Yet another group has issued ethics and safety concerns over emerging artificial intelligence technologies, saying that companies as well as governments should work hard to ensure they’re safe to use.
In a paper published on Tuesday, some of the top AI researchers in the world suggested that these entities needed to dedicate at least one-third of the funding they get for AI research and development to ensuring that the systems they create are being used ethically and safely.
The paper was issued just one week before London will hold an international AI Safety Summit. It lists some measures that the researchers believe AI companies and governments need to take to address the risks that AI presents.
It was written by more than a dozen of the top academics in AI, as well as one Nobel laureate and three winners of the Turing Award. It states:
“Governments should also mandate that companies are legally liable for harms from their frontier AI systems that can be reasonably foreseen and prevented.”
As of now, there are now regulations that are broad-based that focus specifically on the safety of AI. The European Union has put forth proposals for legislation that would govern AI, but it hasn’t officially become law just yet, as lawmakers still need to agree on many issues surrounding it.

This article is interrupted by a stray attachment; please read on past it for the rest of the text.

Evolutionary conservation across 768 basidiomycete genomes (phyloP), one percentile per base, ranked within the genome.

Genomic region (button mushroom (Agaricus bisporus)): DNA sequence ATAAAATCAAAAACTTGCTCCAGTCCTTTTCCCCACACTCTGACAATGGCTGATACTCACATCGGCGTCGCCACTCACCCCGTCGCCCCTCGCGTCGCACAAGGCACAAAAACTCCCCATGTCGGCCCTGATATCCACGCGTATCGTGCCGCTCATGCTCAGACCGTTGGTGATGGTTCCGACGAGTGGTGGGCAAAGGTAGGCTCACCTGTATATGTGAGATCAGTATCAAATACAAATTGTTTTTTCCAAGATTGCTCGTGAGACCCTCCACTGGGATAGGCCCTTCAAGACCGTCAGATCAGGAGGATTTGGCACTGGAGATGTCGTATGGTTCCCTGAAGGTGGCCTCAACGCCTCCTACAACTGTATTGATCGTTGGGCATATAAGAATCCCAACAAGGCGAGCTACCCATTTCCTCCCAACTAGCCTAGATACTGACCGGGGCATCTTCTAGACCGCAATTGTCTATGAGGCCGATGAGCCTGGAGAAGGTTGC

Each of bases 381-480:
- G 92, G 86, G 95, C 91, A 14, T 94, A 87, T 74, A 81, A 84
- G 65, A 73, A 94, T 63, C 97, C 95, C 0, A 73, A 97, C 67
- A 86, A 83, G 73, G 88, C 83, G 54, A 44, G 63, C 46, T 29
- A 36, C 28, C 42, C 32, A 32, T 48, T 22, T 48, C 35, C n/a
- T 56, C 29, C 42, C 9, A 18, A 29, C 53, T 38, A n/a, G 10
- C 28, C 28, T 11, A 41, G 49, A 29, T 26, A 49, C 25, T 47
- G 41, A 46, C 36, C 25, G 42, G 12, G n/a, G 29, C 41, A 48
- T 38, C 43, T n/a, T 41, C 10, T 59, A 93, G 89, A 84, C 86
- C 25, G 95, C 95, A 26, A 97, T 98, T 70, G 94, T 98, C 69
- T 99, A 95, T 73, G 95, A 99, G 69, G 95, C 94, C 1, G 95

Yoshua Bengio, who’s one of the three people who are known as the godfather of AI, commented:
“Recent state-of-the-art AI models are too powerful, and too significant, to let them develop without democratic oversight. It (investments in AI safety) needs to happen fast, because AI is progressing much faster than the precautions taken.”
Other authors of the paper include Yuval Noah Harari, Dawn Song, Daniel Kahneman, Andrew Yao and Geoffrey Hinton.
AI technologies have been around for a while now, but they only really burst onto the public scene recently, once OpenAI launched its generative AI models. The most famous program that uses it is known as ChatGPT.
Since it has launched, OpenAI has caused many people to be concerned, including some prominent people in the tech industry.
For instance, Elon Musk – the CEO of Tesla and SpaceX, and the other of the X social media platform – have warned that AI brings a lot of risks. He, along with other prominent CEOs, at one point this spring called for a pause of six months on developing any further AI system.
Many companies in the industry have said that regulating AI technologies in such a way could be very prohibitive to them. They say they would face very high costs associated with compliance as well as liability risks that would be disproportionate.
Stuart Russell, who’s a British computer scientist, described what AI companies may say:
“Companies will complain that it’s too hard to satisfy regulations – that ‘regulation stifles innovation.’ That’s ridiculous. There are more regulations on sandwich shops than there are on AI companies.”